A Review Group chaired by the former President of the High Court, Mr Justice Peter Kelly and comprising of members from each court, the Law Society, the Bar Council and civil servants from various departments, submitted the “Review of the Administration of Civil Justice Report” (the “Report”) to Minister for Justice & Equality, Ms Helen McEntee, for consideration at the end of October 2020.

The Review Group was tasked with making recommendations to improve access to civil justice in the State, promote early resolution of disputes, reduce the cost of litigation, create a more responsive and proportionate system and ensure better outcomes for court users.

The Report

The lengthy Report considers how the litigation system in Ireland currently works, highlighting areas where change is needed and compares the Irish system to neighbouring jurisdictions. The Report makes over ninety recommendations which could significantly overhaul elements of civil litigation in Ireland, if implemented. Below is a summary of key recommendations to note:

  1. The introduction of a new discovery regime in Ireland: – the Review Group are of the view that the current discovery procedure should be significantly reformed as it is failing all parties involved in litigation. This could be one of the most significant developments and would be welcomed by legal practitioners and clients alike. The Review Group also call for Rules of Court to oblige parties to plead their case with far greater precision than has been the case to date.
  2. An e-Litigation model which includes (a) a secure digital environment: (b) a facility to conduct a case using technology like videoconferencing; and (c) digital access to court records which is in line with data protection and privacy rights. The Review Group recognised that the Covid-19 pandemic underlined the need for and potential of technology in the courtroom.
  3. The permitting of third-party funding of litigation for liquidators, receivers, administrators to fund proceedings intended to increase the pool of assets available to creditors in certain circumstances.
  4. The introduction of Rules of Court for a comprehensive multi-party action procedure in the High Court and the Circuit Court, similar to the Group Litigation Order procedure in England and Wales.
  5. The introduction of (a) non-binding guidelines as to cost levels or (b) maximum costs levels with suitable safeguards to deal with exceptional circumstances with a view to reducing litigation costs (there was no consensus on this issue).
  6. The introduction of a single originating document – the claim notice, to include a detailed statement of claim – to replace the various types of originating document used across Irish jurisdictions.
  7. The simplification of language and terminology in the Rules of Court.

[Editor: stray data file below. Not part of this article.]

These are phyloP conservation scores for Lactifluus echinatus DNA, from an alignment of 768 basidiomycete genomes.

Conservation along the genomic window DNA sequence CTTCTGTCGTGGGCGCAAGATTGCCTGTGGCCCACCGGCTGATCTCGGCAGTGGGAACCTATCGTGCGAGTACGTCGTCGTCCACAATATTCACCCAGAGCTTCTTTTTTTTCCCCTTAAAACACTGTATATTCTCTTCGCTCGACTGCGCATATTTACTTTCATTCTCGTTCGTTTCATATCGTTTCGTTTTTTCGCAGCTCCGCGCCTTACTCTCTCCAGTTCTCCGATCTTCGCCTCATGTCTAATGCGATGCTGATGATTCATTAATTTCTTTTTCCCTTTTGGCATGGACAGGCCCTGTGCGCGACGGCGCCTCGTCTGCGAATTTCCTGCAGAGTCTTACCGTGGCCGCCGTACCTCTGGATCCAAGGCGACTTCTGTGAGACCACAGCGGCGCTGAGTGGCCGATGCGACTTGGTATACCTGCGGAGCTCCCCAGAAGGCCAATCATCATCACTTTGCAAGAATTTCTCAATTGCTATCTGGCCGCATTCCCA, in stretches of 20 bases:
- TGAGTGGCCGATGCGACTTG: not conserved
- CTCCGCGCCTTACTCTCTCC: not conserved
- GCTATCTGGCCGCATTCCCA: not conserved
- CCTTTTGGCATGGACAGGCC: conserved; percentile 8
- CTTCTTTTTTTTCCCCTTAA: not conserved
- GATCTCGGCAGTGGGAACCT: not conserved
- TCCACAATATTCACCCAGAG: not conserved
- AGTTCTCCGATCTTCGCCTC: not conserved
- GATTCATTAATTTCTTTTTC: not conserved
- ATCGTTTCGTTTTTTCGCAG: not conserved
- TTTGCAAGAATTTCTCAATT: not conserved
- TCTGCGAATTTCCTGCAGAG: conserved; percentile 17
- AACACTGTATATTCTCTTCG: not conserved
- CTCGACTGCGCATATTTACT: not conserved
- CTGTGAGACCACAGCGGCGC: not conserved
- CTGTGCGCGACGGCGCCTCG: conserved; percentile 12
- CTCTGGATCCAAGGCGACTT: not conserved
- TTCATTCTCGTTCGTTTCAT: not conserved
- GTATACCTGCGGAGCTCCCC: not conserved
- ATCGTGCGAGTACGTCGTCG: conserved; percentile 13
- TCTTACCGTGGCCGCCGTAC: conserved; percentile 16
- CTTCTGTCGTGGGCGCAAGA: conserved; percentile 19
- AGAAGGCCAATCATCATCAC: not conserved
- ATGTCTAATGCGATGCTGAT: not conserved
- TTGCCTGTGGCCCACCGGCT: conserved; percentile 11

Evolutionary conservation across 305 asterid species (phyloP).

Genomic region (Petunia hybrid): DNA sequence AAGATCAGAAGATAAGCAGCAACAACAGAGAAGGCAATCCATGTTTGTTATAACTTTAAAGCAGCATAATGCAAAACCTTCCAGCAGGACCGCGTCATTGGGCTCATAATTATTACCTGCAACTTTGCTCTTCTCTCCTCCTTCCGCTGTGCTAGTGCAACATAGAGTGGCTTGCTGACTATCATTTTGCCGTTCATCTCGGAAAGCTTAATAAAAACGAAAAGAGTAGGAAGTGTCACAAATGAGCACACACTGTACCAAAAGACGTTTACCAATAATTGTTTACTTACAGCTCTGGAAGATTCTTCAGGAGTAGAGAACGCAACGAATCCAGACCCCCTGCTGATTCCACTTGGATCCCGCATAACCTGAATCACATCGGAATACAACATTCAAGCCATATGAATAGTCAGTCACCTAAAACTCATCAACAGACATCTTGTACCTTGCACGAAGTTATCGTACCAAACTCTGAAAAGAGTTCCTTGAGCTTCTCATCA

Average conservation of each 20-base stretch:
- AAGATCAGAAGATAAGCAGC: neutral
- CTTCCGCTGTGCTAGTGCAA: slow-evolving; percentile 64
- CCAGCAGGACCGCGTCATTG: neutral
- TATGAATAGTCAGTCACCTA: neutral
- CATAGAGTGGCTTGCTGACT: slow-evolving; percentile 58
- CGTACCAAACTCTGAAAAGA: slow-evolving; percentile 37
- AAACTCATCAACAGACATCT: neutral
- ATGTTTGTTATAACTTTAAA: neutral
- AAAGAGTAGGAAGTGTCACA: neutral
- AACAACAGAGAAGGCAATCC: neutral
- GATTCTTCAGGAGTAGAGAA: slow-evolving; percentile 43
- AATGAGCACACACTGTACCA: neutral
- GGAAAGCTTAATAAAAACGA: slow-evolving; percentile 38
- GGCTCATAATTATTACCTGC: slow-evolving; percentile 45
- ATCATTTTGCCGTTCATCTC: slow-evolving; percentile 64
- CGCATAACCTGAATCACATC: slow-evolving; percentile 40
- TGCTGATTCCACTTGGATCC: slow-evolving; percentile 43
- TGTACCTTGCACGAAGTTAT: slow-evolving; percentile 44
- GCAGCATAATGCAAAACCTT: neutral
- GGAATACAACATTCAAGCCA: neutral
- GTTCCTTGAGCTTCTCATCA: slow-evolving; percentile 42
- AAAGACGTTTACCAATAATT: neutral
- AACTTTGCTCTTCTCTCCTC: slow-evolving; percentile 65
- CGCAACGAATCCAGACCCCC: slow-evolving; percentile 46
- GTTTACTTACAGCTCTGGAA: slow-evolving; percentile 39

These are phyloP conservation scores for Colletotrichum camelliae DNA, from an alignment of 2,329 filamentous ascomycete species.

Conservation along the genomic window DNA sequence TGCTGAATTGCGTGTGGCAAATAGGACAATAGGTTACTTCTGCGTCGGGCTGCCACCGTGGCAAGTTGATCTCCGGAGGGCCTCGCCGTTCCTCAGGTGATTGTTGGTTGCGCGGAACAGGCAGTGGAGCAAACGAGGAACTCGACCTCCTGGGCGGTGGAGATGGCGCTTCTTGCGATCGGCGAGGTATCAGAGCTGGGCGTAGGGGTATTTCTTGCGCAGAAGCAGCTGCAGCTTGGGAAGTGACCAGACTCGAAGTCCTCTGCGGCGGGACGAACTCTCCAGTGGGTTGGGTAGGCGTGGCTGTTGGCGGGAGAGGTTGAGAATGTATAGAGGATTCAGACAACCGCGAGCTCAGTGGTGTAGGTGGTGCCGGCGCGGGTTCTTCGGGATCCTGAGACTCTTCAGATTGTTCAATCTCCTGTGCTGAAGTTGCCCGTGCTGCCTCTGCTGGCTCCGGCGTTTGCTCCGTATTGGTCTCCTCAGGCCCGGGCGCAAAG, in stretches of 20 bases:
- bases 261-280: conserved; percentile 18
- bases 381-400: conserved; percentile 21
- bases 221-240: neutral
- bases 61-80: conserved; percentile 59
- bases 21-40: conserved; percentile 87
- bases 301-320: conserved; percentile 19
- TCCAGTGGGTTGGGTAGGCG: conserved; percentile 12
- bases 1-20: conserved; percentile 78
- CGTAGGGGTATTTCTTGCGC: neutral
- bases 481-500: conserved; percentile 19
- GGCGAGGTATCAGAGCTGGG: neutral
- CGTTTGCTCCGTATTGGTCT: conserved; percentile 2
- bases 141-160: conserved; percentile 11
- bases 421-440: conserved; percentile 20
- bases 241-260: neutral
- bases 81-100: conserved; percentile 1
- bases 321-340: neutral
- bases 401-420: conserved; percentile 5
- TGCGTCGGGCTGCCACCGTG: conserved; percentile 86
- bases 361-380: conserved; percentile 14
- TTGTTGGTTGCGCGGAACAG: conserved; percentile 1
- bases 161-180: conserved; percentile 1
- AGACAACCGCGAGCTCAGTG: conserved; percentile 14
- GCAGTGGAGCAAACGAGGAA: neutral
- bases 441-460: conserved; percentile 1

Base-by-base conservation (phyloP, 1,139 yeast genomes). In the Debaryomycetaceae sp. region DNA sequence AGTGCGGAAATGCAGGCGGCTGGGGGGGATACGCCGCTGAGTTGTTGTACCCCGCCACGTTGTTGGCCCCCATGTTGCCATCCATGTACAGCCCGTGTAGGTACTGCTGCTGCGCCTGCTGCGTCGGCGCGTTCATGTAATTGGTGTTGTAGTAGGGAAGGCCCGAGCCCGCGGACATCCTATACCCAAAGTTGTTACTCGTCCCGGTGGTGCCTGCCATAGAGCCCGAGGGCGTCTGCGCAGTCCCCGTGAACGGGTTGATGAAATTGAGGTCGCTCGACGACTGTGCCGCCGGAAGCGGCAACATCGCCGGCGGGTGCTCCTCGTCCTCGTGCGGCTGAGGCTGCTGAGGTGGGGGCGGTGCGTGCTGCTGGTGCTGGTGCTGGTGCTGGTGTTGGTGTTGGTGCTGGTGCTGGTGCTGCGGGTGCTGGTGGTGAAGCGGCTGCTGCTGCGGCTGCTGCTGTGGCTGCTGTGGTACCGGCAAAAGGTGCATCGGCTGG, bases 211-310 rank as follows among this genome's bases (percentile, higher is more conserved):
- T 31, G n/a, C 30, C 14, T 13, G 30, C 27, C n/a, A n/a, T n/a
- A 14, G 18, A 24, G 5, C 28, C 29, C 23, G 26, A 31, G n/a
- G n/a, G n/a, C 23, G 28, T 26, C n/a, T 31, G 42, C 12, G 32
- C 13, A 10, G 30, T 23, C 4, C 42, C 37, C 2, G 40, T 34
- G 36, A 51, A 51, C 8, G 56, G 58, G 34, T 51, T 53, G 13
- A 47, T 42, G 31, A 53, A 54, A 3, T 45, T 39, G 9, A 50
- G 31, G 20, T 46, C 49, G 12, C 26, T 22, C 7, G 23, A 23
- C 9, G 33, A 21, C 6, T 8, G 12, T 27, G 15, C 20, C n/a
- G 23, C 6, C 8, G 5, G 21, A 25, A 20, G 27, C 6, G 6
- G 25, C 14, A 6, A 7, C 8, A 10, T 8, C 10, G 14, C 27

8. The establishment of a dedicated list for clinical negligence actions and a dedicated list for intellectual property disputes and disputes concerning technology.
  9. The enactment of primary legislation to affect changes to the thresholds for bringing judicial review applications and amendments to the Rules of the Court to ensure a speedy hearing of the proceedings.
  10. The standardisation and strengthening of the procedure to appoint a next friend or guardian ad litem on the behalf of a child and special arrangements for adducing evidence from children.
  11. A requirement to enter an appearance in all actions and matters before the High Court and Circuit Court within eight days from service of the claim in cases where this is not currently required.
  12. An automatic discontinuance of cases where, for example, the case has not been set down for trial or certain proceedings have not been filed.

Implementing the Report

Mr Justice Peter Kelly (as he then was) refers to reports previously prepared by various bodies which failed to affect change. In this regard, the Review Group have produced recommendations which they deem “practical, affordable and capable of implementation with as little fuss as possible”. To further ensure that reform is implemented speedily, the Review Group tried to reduce the need to resort to primary legislation as much as possible. It is therefore hoped that the Review Group’s recommendations will be implemented in early course.

The Minister for Justice & Equality has advised that an implementation group will be established with a view to publishing a reform plan in February 2021.

We will be providing further updates over the coming months and we welcome you to please frequently visit our firm’s website and LinkedIn page for such updates.

Caoilfhionn Ní Chuanacháin

Caoilfhionn Ní Chuanacháin

Partner, Head of Dispute Resolution (Ireland)
Dublin, Ireland

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